Updated: May 12
"How to record good vocals with Digital Vocal Equalization on any DAW", It's a burning question for all singer-songwriters and producers today. Digital Vocal Equalization is an essential tool for music producers who want to create high-quality vocal tracks. By using EQ, you can adjust the frequency response of an audio signal to make the vocal sound more balanced and polished. There are two types of equalizers, Graphic EQ and Parametric EQ, and each offers different levels of control. As a music producer, you can use various EQ settings for vocals, such as cutting the muddiness in the vocals or boosting clarity and presence. You can also use techniques like spectrum analysis, narrow/wide bandwidths, and EQ automation to improve the vocal sound. It's important to keep in mind that EQ is just one tool in the mix, and you should use it in conjunction with other processing tools like compression, reverb, and delay. By following these tips and techniques, you can create a well-rounded vocal sound that fits perfectly in your mix and takes your music production skills to the next level.
Understanding Equalization: Equalization is a tool that enables you to adjust the frequency response of an audio signal. It helps you to boost or cut specific frequency ranges to make the vocal sound more balanced and polished.
Types of Equalizers: There are two types of equalizers: Graphic EQ and Parametric EQ. Graphic EQs have a fixed set of frequency bands, and you can adjust the level of each band. On the other hand, Parametric EQs offer more control as you can adjust the frequency, bandwidth, and gain of each band.
Vocal EQ Settings: Before making any EQ adjustments, it is important to understand the frequency ranges of human voice. Generally, the fundamental frequencies of a male voice range from 85Hz to 180Hz, and for female voice, it is from 165Hz to 255Hz.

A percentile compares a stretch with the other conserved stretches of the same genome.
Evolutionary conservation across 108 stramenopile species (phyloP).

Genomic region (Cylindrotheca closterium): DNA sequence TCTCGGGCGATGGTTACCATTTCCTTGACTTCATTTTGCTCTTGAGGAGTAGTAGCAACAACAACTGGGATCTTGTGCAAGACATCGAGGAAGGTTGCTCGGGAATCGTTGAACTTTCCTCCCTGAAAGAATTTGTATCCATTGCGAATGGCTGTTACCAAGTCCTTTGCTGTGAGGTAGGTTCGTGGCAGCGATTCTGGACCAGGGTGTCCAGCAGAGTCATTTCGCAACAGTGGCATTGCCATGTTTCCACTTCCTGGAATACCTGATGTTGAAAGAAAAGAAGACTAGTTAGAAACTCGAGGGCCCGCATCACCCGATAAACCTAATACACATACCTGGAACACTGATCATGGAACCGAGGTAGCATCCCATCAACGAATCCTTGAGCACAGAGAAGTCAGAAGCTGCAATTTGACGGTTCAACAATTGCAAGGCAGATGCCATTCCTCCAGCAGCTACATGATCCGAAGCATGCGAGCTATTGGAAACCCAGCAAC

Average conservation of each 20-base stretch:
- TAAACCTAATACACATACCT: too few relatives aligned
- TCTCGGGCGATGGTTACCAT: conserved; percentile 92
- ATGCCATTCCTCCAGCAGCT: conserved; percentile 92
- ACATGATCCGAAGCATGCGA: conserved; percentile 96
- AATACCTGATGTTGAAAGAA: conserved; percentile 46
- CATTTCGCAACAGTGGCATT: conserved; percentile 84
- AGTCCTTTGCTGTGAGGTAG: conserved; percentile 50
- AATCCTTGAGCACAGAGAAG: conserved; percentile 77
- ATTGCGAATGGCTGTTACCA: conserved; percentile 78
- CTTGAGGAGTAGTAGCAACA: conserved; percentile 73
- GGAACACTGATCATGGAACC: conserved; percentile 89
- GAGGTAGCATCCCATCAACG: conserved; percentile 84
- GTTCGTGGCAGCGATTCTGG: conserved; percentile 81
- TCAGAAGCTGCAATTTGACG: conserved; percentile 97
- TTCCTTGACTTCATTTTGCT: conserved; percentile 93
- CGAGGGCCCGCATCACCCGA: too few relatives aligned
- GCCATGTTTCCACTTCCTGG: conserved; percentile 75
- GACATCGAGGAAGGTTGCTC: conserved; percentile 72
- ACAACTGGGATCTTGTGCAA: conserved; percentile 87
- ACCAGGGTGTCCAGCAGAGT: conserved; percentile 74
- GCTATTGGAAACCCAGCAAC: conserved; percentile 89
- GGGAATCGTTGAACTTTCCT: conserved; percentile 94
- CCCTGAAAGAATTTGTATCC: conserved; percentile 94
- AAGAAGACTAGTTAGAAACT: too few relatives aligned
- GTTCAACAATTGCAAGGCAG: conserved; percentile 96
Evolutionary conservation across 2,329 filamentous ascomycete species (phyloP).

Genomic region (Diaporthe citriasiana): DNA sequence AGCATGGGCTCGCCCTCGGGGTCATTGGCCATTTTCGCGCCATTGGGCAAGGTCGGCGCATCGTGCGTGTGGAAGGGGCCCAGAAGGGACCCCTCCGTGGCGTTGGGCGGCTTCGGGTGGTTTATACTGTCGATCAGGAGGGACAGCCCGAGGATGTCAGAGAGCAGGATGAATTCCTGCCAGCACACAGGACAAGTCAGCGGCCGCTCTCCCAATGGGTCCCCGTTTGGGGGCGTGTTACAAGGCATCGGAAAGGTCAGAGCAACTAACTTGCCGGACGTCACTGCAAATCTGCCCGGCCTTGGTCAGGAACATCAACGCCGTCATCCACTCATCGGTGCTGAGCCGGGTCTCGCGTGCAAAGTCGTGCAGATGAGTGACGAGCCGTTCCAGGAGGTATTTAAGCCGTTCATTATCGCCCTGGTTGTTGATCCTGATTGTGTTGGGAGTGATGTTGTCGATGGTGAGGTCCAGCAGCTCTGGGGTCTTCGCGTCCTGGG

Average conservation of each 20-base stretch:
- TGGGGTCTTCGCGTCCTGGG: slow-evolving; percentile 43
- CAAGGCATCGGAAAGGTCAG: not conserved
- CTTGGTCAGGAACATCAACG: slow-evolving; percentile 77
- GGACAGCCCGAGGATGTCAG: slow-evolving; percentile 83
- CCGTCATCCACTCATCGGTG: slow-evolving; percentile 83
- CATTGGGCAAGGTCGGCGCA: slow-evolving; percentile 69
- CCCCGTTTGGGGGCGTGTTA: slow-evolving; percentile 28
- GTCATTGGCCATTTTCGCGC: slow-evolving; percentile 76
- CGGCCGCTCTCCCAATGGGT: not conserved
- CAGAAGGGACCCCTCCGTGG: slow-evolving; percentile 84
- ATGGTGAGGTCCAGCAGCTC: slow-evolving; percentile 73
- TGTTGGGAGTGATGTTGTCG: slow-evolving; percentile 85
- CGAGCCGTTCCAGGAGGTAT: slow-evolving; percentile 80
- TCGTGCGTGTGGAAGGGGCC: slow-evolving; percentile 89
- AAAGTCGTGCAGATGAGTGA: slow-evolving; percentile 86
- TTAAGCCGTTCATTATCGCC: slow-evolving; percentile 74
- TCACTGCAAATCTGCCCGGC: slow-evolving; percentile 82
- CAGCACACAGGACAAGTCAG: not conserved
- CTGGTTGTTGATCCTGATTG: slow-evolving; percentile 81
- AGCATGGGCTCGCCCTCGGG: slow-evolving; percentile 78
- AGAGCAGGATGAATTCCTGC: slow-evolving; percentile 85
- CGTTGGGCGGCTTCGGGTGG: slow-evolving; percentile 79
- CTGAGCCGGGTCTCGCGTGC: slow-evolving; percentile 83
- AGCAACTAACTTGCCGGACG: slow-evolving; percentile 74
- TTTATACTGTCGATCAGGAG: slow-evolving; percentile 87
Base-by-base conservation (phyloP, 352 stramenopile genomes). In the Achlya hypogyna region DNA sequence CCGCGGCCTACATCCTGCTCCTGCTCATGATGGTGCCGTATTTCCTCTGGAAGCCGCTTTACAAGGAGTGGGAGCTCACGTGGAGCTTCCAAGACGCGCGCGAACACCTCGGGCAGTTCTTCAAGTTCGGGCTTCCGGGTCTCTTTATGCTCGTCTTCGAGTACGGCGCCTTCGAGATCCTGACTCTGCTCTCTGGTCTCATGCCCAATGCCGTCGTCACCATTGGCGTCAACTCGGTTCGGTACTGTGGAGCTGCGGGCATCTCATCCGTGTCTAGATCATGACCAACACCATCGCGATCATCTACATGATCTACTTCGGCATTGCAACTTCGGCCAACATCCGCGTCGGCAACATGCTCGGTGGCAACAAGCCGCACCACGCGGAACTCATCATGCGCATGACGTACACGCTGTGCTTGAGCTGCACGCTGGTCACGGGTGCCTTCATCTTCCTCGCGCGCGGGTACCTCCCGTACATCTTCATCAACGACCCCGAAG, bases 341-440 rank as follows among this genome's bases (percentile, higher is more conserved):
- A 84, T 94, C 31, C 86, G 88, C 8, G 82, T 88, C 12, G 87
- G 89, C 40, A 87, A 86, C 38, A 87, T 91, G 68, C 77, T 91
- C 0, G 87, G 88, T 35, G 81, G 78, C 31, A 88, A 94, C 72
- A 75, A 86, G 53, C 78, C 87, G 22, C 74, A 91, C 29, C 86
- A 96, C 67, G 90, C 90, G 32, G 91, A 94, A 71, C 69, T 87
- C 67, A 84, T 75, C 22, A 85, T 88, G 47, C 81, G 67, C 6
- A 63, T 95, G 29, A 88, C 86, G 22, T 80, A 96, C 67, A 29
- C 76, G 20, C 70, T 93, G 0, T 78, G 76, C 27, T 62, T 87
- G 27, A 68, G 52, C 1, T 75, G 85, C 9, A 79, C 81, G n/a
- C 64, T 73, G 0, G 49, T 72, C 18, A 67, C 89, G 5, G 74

Here are some basic EQ settings for vocals:
Use a High Pass Filter (HPF) to remove unwanted low frequencies below 80Hz.
Cut the frequencies between 100Hz to 400Hz to remove muddiness in the vocals.
Boost the frequencies between 2kHz to 5kHz for clarity and presence.
Cut the frequencies between 4kHz to 8kHz to remove sibilance (harsh 'S' and 'T' sounds).
Use a De-Esser to tame the sibilance.
Vocal EQ Techniques:
Use a spectrum analyzer to visualize the frequency response of the vocal and identify problem areas.
Use a narrow bandwidth (Q) when cutting frequencies to avoid affecting neighboring frequencies.
Use a wide bandwidth (Q) when boosting frequencies to make them sound natural.
Use EQ automation to make specific adjustments during different parts of the song.
Final EQ adjustments:
Once you have made the basic EQ adjustments, it is essential to listen to the vocals in the context of the whole mix and make final tweaks. Remember that EQ is just one tool in the mix, and it should be used in conjunction with other processing tools like compression, reverb, and delay.
In conclusion, Digital Vocal Equalization is a crucial step in creating a polished and professional-sounding vocal track. With these tips and techniques, you can achieve a balanced and well-rounded vocal sound that fits perfectly in your mix.